The Financial Action Task Force (FATF) is an intergovernmental policymaking body that sets international standards (better known as FATF Recommendations) to prevent money laundering and terrorist financing. FATF Recommendations are not binding in the way a law or contract would be. Rather, authorities have the power to investigate based on the frameworks of their respective jurisdictions, not the FATF Recommendations. This power allows authorities to track down money tied to illegal drugs, human trafficking, and other crimes. The FATF also works to stop funding used to purchase weapons of mass destruction. In publishing Recommendations (FATF 2012), the FATF broadcasts its views and can suggest a line of action without imposing any legal obligation on those it addresses.
The FATF continually reviews money laundering and terrorist financing techniques and strengthens its standards as appropriate to address new risks. One such example was their response to the unregulated space for virtual assets (VAs), which have spread as cryptocurrencies gain popularity. In October 2018, expanding from its historical focus on fiat, the FATF clarified that its Recommendations also apply to VAs and virtual asset service providers (VASPs.)
On June 21, 2019, the FATF added VAs to their list of key issues and threats to the financial system’s integrity. The same day, the FATF issued a public statement on VAs and related providers (FATF 2019a) and then subsequently published its first Guidance for a Risk-Based Approach to Virtual Assets and Virtual Asset Service Providers. (FATF 2019b) This guidance was recently updated in October 2021 (FATF 2021b) after two yearly revisions.
This revised guidance describes “how the Recommendations apply to VAs, VA activities, and VASPs in order to help countries better understand how they should implement the FATF Standards effectively” (FATF 2021b, 10).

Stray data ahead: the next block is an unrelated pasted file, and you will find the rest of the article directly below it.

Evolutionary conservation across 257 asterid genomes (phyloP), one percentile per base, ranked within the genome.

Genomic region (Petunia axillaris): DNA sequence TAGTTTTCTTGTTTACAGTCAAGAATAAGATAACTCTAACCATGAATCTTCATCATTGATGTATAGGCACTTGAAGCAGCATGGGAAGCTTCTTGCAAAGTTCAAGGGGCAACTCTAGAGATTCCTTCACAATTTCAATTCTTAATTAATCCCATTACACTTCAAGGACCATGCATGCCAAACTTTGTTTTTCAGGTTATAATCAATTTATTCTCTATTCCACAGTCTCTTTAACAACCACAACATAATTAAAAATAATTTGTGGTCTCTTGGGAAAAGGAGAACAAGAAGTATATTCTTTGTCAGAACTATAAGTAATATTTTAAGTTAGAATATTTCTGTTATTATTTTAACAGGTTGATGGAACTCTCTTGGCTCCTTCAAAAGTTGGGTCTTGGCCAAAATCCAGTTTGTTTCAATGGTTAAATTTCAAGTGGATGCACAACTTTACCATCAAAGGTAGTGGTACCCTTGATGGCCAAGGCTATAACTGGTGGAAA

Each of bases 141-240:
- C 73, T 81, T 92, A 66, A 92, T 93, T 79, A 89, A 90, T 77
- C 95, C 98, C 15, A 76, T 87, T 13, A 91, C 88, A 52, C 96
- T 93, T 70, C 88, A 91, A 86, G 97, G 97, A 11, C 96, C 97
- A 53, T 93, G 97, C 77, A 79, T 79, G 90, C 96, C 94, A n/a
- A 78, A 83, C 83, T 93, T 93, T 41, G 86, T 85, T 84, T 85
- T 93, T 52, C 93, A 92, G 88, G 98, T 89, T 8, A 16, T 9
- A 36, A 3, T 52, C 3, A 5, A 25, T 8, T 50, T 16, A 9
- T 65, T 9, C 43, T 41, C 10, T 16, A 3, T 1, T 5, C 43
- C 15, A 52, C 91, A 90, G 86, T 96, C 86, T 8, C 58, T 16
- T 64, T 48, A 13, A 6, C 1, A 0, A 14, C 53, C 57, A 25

The FATF publishes standards — or FATF Recommendations — that ensure a coordinated global response to prevent organized crime, corruption, and terrorism. Since 1990, the FATF has published 40 general recommendations on money laundering (all of which were initially issued in 1990), nine special recommendations on terrorism funding (which were issued in 2001), and 30 Interpretive Notes to various Recommendations (which one would consider periodic updates). In 1996, the general recommendations were updated to take into account changes in money laundering trends and to anticipate potential future threats. In 2003, the FATF completed a thorough review and update of the original 40 Recommendations.
The FATF’s Interpretive Note to R15 clarified the application of the FATF requirements to VAs and VASPs, and R16 extended the “Travel Rule,” to VAs and VASPs. Both caused a seismic shift in the industry’s regulatory outlook from 2020 onward.
In financial crime, anti-money laundering (AML), and combating the financing of terrorism (CTF) transgressions, changes happen quickly and are often tied to technological advances, such as blockchain and cryptocurrency.
Therefore, the FATF needs to periodically review its Recommendations and make necessary changes to close loopholes and protect the integrity of its standards. The FATF’s decision-making body, the FATF Plenary, meets three times per year in October, February, and June. During these sessions, the Plenary considers mutual evaluation reports, policy, and governance matters. It produces Plenary updates to close loopholes, set forth strategic initiatives, and finalize work in several important areas.
The international AML/CTF frameworks are modeled after the FATF’s global standards for combating money laundering and terrorism financing. These standards are set through the FATF Recommendations and their respective Interpretive Notes.
FATF Member states adopted the latest standards in 2012:
The FATF Recommendations set out a comprehensive and consistent framework of measures that countries should implement in order to combat money laundering and terrorist financing, as well as the financing of proliferation of weapons of mass destruction. (FATF 2012, 7)